It would be misleading to say that Marise Payne and Penny Wong had an argument at the National Press Club this afternoon. The foreign policy debate between the Foreign Secretary and her Labor colleague was by far the most civil, constructive exchange we have seen during the campaign.
Perhaps a coincidence that this is the first major debate to date with two (or only) female politicians.
But it’s also a reflection that, among the sometimes hairy rhetoric about China – where the government has absurdly accused Labor of playing ‘appeasement politics’, Deputy Opposition Leader Richard Marles has been labeled a ‘Manchurian candidate’ and Anthony Albanian Beijing’s favorite choice for prime minister) — the two parties are pretty much in line when it comes to foreign policy.
Some of those attacks were most outspoken by Defense Secretary Peter Dutton during a similar press club debate against his Labor counterpart Brendan O’Connor last week.
“We are all patriots,” Wong said early in the piece today. “Mr Morrison and the Liberal Party do not have a monopoly on patriotism.”
Unsurprisingly, key differences emerged in the Solomon Islands, where Wong Payne sought to push for inconsistency within the country’s government, and the significance of Prime Minister Scott Morrison’s comments that a Chinese base is a “red line.” would be for Australia.
Shockingly, we still don’t know what the “red line” actually means.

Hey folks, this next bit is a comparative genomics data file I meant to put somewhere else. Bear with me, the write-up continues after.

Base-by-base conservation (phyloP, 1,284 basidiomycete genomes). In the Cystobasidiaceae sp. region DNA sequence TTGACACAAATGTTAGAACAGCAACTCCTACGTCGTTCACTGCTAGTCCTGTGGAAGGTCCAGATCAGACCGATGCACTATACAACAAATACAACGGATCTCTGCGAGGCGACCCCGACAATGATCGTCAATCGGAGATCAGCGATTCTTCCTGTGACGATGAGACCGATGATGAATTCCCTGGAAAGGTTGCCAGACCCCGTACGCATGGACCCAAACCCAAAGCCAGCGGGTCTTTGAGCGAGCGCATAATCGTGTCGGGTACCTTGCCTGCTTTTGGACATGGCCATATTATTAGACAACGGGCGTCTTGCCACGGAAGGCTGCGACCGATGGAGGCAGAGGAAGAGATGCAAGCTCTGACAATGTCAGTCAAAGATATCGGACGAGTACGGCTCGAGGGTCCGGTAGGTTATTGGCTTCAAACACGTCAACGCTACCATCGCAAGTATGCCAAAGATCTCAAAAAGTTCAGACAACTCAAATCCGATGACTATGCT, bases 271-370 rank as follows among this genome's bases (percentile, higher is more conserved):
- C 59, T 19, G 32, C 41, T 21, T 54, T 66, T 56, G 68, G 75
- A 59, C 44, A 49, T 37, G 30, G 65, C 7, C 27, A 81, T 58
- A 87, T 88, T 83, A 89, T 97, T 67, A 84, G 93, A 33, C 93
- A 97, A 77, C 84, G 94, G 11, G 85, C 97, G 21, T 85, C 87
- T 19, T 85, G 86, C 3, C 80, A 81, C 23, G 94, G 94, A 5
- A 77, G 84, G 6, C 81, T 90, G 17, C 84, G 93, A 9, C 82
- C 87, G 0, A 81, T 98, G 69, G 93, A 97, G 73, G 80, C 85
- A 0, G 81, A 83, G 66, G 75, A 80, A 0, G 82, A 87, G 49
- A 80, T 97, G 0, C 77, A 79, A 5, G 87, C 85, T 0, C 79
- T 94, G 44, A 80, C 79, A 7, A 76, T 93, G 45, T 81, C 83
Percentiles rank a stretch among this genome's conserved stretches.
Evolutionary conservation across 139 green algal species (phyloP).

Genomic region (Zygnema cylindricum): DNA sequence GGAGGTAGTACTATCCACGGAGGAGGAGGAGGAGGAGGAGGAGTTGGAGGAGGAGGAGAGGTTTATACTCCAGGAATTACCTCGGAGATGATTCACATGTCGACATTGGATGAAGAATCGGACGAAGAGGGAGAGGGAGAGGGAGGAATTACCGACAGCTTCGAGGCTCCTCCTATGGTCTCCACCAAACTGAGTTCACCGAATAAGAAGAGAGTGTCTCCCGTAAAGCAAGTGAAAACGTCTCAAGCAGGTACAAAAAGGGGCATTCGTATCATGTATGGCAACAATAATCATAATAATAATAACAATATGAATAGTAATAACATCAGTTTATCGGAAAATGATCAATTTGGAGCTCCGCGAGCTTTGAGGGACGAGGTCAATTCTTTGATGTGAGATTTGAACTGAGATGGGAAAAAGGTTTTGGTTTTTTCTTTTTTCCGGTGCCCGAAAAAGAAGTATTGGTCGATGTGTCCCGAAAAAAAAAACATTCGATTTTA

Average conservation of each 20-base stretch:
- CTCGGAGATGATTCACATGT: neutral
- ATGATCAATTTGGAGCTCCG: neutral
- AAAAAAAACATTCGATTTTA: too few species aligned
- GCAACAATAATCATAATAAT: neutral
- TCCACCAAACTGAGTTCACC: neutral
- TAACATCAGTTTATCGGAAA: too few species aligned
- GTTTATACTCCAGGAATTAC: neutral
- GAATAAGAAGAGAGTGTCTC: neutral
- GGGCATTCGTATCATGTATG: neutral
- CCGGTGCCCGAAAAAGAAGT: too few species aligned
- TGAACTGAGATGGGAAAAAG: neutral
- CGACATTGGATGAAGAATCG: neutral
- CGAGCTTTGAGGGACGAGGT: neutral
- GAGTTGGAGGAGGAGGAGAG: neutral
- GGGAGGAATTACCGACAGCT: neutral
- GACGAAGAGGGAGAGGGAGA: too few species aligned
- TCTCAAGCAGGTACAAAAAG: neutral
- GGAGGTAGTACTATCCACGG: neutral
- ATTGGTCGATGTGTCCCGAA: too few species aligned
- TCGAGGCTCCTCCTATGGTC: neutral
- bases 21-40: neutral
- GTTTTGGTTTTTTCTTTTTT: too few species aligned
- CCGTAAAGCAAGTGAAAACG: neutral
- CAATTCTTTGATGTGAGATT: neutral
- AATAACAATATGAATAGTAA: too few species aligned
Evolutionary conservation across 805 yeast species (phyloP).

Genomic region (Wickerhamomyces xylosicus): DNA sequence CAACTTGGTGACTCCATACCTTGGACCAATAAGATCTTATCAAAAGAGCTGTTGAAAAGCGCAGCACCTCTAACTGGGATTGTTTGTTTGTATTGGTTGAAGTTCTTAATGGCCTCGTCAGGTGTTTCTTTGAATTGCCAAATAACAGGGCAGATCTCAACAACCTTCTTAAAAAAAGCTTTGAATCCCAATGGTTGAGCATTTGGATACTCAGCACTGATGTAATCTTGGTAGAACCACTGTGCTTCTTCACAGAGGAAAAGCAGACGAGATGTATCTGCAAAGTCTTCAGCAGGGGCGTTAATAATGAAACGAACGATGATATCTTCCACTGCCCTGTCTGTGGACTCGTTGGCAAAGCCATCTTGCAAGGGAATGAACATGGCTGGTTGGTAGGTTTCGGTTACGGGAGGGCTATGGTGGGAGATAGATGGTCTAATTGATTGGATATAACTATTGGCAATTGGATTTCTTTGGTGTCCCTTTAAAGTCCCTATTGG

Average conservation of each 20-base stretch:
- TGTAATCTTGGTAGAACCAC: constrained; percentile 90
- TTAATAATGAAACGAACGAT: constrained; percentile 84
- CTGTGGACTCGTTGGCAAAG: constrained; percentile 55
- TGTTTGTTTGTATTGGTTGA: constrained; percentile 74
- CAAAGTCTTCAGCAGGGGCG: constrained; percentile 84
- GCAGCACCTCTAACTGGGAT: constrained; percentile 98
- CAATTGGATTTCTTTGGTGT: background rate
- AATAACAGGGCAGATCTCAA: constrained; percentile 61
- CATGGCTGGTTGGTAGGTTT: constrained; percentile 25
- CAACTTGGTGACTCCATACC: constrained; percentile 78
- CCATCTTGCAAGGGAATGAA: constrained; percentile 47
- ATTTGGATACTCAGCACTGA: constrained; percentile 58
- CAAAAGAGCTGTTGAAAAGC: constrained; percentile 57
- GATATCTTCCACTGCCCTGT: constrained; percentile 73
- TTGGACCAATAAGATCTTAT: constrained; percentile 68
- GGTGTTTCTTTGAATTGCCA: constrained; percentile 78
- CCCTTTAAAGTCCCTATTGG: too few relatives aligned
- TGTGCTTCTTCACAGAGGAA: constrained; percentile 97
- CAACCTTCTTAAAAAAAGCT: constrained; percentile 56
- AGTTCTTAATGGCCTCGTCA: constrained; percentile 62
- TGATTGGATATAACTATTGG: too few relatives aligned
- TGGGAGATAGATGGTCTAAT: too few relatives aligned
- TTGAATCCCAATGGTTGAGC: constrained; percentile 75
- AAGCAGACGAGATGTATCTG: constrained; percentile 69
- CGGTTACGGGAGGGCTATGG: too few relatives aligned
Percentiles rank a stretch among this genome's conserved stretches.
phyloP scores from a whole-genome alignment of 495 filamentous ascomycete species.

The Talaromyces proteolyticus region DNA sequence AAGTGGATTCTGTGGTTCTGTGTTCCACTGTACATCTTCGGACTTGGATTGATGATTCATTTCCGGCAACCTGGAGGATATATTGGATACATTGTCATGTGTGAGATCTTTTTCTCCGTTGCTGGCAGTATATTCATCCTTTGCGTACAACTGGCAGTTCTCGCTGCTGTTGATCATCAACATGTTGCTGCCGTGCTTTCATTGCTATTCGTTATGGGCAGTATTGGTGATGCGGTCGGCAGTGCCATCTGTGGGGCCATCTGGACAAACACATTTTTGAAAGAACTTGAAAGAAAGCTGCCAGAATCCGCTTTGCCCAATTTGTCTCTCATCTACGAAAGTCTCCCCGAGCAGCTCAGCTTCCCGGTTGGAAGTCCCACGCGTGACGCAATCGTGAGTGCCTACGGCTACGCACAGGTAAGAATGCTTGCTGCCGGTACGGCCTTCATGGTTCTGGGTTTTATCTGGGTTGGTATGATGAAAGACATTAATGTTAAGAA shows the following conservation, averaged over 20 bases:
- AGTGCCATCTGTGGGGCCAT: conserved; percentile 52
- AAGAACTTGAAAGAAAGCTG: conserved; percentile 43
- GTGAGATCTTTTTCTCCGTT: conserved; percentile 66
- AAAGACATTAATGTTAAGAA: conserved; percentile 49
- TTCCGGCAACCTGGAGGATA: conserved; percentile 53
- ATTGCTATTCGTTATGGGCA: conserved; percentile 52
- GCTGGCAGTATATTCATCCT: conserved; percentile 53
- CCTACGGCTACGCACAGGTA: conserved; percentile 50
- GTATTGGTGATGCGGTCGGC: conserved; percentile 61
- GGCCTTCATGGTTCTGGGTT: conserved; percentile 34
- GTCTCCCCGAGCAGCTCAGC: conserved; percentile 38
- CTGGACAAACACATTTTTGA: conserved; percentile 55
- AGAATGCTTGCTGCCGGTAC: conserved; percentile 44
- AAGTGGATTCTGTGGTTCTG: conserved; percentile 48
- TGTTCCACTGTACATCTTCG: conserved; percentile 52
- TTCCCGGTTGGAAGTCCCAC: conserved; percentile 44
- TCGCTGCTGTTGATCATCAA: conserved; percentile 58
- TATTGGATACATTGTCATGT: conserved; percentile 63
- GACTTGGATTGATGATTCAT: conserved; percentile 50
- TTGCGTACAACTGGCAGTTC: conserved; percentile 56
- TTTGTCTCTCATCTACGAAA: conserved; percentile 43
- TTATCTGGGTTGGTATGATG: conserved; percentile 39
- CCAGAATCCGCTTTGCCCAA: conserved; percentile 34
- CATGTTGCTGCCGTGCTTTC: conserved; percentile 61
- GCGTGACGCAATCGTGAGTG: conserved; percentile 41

“It means there are certain key security issues, such as the presence of a Chinese military base in our region, that would be of deep and fundamental concern to Australia,” Payne said.
Wong also opened with a promise to appoint an ambassador to First Nations peoples.
“We will ensure that First Nations peoples have a stronger voice in our engagement with the world, and deepen their long-standing ties between the countries of the Indo-Pacific,” she said.
But not long after Payne and Wong were liquidated, Dutton surfaced with his own national security update: a Chinese surveillance vessel had been spotted off Western Australian waters.
Impeccable timing, although the defense secretary was dubious about whether the election had anything to do with it.
“I think it’s an act of aggression,” Dutton said.
Any chance, then, that today’s civility could go out the window in the last week as a desperate coalition escalates its attack on Labor over defense and national security.
There was also a hint of desperation around Morrison’s press conference this morning (which was later hijacked by a man dressed as Kim Jong-un) where he promised voters, just a week before the election, that he would change when he returned to office.
“I know Australians know I can be a bit of a bulldozer when it comes to problems and I suspect you know that too,” the prime minister said.
“As we move into this next period on the other side of this election, I know there are things that will have to change with the way I do things.”
It was a rare moment of remorse from Morrison. But it might well be too late.